COLUMBIA, S.C. (AP) - A new law meant to keep guns out of the hands of the mentally ill has so far stopped 55 attempted handgun sales and caused 65 concealed weapon permits to be revoked, the chief of the State Law Enforcement Division said Friday.
The law approved last year ordered courts across South Carolina to send SLED their records on residents who have been declared mentally ill or involuntarily committed to a mental institution. Courts have until May to send in data over the last 10 years. Any new orders must be sent in within five days.
As of last week, SLED’s new mental health reporting unit had entered more than 22,300 names in the National Instant Criminal Background Check System, Keel said.
The entries into the federal database, which began in October, mean their names now show up when gun stores conduct background checks. The law, advocated by law enforcement and legislators in both parties, was designed to close a loophole. Though it was previously illegal to sell guns to someone who is mentally ill, the lack of reporting meant gun shops didn’t get that information.
A botched shooting at a girls’ school in Charleston last February drew attention to the loophole, leading to the measure’s quick passage. A tragedy was averted because the woman had loaded the gun incorrectly. Court papers showed she had schizophrenia and Asperger’s syndrome and had been ordered to get mental health treatment and evaluations.
“I think it is a huge success,” Keel said of the law. “It’s doing exactly what the Legislature intended it to do.”
Of the 55 attempted purchases it has stopped so far, six occurred at stores outside South Carolina. The law accounted for more than 80 percent of handgun purchases prevented by a background check over the last five months. It has also caused SLED to deny 12 applications for concealed weapon permits, he said.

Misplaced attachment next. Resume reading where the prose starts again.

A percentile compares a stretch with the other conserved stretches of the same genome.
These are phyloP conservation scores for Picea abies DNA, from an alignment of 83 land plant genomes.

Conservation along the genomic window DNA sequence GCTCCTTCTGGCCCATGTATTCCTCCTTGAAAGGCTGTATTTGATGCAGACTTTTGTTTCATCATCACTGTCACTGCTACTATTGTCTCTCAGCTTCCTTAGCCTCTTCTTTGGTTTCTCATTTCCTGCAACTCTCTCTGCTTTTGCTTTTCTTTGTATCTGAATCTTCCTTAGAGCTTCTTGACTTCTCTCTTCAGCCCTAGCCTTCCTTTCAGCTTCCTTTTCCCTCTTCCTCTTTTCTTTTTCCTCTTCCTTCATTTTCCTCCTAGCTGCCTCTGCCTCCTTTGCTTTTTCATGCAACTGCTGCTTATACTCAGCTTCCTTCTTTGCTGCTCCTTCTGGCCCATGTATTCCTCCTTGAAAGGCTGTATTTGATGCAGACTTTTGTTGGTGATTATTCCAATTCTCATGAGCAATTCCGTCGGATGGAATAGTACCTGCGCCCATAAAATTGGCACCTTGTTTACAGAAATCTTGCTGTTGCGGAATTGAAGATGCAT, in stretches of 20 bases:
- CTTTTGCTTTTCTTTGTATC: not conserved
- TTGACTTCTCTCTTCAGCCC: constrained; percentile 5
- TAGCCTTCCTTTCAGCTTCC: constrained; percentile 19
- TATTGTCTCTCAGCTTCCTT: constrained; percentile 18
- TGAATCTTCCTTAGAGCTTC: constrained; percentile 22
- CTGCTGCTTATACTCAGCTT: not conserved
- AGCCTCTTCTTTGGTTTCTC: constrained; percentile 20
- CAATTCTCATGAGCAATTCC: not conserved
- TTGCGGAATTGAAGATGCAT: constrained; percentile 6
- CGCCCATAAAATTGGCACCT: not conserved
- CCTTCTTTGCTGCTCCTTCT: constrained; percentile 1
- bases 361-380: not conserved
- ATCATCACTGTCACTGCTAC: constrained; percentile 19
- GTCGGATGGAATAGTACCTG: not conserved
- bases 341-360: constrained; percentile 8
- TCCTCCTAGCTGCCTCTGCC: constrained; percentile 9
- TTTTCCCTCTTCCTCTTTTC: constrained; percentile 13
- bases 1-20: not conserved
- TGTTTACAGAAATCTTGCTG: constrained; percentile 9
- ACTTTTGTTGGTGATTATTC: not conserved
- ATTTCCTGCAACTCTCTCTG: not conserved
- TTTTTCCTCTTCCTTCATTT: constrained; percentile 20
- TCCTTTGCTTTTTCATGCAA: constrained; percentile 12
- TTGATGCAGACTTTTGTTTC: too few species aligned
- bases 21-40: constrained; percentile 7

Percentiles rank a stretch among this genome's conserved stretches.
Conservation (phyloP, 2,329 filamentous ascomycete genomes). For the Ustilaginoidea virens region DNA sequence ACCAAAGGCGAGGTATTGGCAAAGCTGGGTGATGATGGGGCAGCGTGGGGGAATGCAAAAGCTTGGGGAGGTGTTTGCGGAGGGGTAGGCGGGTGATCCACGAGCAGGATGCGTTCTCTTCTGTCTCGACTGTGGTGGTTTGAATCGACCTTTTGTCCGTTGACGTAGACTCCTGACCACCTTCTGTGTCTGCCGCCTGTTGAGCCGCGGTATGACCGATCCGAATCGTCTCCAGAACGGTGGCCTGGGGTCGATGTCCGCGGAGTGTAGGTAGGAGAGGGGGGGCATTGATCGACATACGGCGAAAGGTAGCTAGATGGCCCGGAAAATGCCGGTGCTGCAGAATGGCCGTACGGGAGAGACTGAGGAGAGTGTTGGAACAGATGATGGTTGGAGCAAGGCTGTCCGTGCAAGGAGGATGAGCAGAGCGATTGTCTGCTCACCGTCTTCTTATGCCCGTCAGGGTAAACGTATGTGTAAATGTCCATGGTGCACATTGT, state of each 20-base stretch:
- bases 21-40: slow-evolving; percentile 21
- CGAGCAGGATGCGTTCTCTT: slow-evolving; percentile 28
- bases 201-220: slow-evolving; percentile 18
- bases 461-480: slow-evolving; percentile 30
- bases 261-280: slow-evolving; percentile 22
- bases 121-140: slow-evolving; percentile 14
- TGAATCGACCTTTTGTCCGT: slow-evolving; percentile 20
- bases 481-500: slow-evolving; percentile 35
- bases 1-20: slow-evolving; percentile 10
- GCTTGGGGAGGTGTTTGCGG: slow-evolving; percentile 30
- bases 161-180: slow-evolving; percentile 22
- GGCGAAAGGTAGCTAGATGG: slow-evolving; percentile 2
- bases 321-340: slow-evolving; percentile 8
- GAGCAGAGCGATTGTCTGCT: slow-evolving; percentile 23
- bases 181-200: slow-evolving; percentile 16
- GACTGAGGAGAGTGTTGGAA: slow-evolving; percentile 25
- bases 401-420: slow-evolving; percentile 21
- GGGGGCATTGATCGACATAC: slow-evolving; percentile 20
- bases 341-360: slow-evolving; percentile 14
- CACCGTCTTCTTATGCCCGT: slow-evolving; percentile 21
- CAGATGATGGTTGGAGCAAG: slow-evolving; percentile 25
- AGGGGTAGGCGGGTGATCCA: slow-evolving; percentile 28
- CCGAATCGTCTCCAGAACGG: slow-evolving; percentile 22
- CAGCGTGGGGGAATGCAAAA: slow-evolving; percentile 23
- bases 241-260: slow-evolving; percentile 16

A $900,000 grant from the federal government, announced last September, is paying for the new unit’s computers and a staff of seven - six for data entry and one for computer technology.
They have caught up on the backlog that amassed between the law’s passage last May, when probate courts began sending in the records, and the unit being in place. Counties are still working to pull files from previous years. In rural counties especially, those records were not computerized 10 years ago, Keel said.
Last week alone, 439 names were added to the database.
“They’re sending them in as they can get to them,” Keel said. “It’s not something that will get done overnight.”
The law was touted as a way to keep the mentally ill from buying handguns. However, people with a concealed weapon permit already have a gun. Keel said he anticipated that residents who had no criminal record but had been involuntarily committed would be among the state’s nearly 230,000 permit-holders.
“It causes concern, but the bottom line is, that was the whole reason for the program,” he said.
Permit holders are notified of the revocation by letter. They must either return their permit to SLED or their local sheriff’s office. If needed, SLED will send someone out to get a revoked permit, but so far that has not been needed, Keel said.
Keel said he also informs local law enforcement to give them a heads up that someone who’s been declared mentally ill possesses firearms.
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